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updated: 7/15/2016 10:38 AM

Batavia considering proposed apartments, parking project

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  • The former First Baptist Church buildings at Route 25 and Wilson Street might be torn down to make way for a new development.

    The former First Baptist Church buildings at Route 25 and Wilson Street might be torn down to make way for a new development.
    Daily Herald file photo

 
 

What would it take to get apartments, a parking garage and shops built on the eastern edge of downtown Batavia?

Donations of land from the city, and about $13 million of property tax investment, according to officials from Batavia and the Shodeen property development company.

Aldermen this week reviewed a summary of a redevelopment agreement between the city and Shodeen.

The $40 million One North Washington Place proposal calls for a six-level structure that would contain 171 apartments, 300 parking spaces and some retail space, at Washington Avenue and Wilson Street. It would replace the current city parking deck, three business buildings and the former First Baptist Church.

The city would borrow money to reimburse the developer for up to $13 million in construction costs, the majority of which would be for building the parking garage. Property taxes from the new development would repay the city. If normal property taxes fell short, the city would activate a special assessment on the property to make up the difference, explained Chris Aiston, the city's economic development consultant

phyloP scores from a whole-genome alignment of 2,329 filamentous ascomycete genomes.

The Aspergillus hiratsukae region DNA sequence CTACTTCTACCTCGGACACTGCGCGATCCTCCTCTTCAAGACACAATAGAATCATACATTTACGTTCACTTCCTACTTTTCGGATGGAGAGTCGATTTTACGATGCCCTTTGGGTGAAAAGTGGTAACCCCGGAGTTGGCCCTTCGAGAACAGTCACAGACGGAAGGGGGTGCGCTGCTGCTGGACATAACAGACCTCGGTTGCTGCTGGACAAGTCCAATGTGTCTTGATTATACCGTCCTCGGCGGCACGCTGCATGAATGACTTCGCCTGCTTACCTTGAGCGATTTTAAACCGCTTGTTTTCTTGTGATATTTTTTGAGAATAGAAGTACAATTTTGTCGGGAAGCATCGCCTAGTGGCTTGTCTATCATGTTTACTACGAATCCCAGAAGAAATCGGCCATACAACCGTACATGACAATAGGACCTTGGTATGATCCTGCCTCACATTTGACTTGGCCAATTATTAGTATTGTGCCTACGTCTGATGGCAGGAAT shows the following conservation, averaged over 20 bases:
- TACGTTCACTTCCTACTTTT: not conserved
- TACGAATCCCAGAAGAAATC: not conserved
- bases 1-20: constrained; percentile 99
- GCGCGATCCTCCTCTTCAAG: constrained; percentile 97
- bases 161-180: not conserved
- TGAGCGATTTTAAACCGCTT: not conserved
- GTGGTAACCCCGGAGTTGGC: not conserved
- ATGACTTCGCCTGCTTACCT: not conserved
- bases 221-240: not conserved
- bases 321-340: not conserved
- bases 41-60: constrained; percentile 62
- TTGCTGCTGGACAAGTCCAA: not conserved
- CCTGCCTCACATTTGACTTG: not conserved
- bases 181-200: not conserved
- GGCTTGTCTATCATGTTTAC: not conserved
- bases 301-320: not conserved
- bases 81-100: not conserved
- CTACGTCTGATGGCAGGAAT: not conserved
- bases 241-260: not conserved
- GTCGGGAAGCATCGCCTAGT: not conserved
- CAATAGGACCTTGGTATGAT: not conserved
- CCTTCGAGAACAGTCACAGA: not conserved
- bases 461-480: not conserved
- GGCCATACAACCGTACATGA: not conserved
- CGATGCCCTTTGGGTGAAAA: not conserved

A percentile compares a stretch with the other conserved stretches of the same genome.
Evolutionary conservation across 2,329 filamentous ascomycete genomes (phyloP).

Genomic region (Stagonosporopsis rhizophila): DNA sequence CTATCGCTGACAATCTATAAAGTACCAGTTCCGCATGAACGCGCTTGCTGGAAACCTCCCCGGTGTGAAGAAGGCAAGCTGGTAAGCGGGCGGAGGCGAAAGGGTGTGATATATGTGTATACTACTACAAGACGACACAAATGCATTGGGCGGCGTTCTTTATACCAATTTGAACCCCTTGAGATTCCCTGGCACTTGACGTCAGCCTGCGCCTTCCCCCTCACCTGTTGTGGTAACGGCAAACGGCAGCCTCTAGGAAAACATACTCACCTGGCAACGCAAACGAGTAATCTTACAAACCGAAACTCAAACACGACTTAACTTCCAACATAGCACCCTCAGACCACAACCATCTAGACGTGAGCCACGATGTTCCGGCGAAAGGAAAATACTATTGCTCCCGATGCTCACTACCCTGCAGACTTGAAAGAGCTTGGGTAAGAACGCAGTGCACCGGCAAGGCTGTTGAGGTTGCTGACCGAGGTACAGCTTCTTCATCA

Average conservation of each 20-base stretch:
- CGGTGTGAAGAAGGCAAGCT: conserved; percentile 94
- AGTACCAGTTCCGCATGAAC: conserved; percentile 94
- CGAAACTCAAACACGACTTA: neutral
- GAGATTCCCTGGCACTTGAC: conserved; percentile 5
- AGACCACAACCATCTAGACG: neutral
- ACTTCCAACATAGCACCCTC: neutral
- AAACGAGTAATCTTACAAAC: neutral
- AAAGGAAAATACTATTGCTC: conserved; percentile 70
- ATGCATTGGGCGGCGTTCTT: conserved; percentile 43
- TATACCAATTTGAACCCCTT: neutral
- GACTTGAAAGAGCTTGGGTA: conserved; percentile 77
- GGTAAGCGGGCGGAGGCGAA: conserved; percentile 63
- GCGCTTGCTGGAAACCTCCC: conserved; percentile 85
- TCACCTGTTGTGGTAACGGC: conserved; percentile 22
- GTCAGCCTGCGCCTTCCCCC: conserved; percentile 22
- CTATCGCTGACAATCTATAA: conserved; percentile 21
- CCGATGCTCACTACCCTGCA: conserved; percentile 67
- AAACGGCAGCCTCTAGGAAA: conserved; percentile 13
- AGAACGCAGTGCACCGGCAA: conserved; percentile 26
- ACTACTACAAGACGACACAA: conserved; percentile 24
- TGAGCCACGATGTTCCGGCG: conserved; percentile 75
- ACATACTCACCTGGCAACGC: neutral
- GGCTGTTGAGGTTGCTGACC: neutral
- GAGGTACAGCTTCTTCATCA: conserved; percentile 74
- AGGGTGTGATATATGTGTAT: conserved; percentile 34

The city is considering creating a tax-incentive financing district for the area that includes the project.

In a TIF district, property-tax payments to taxing bodies are frozen for up to 23 years. Any increase in taxes is put into a fund controlled by the city to pay for work in the district that improves property values. The proposal calls for the TIF funds to repay the city loans, for example.

Right now, the church, the parking deck, two parking lots and an empty commercial building don't generate property taxes, because the city owns them. Two other buildings pay about $6,800 a year total.

Shodeen estimates its project could generate about $800,000 a year in property taxes.

Putting property back on the tax rolls pleased aldermen, as did the prospect of having more people living in the downtown and presumably shopping at its stores and eating at its restaurants.

"I can't see how we don't say 'We need to do this and we need to do this now,'" Alderman Alan Wolff said.

Alderman Kevin Botterman asked why the city should subsidize the project by giving land away. Besides what it owns now, the city would buy the other two buildings, then give them all to the developer. One belongs to former alderman Eldon Frydendall.

Aiston said the city had another consultant review the developer's financial information about the project. That firm agreed that without the city aid, the project is financially unfeasible for the developer. Council members will get to review the financial information when they vote on the formal agreement, which is expected in August.

"Even with a TIF it is a difficult project, and the market is very, very tight," said David Patzelt, president of Shodeen.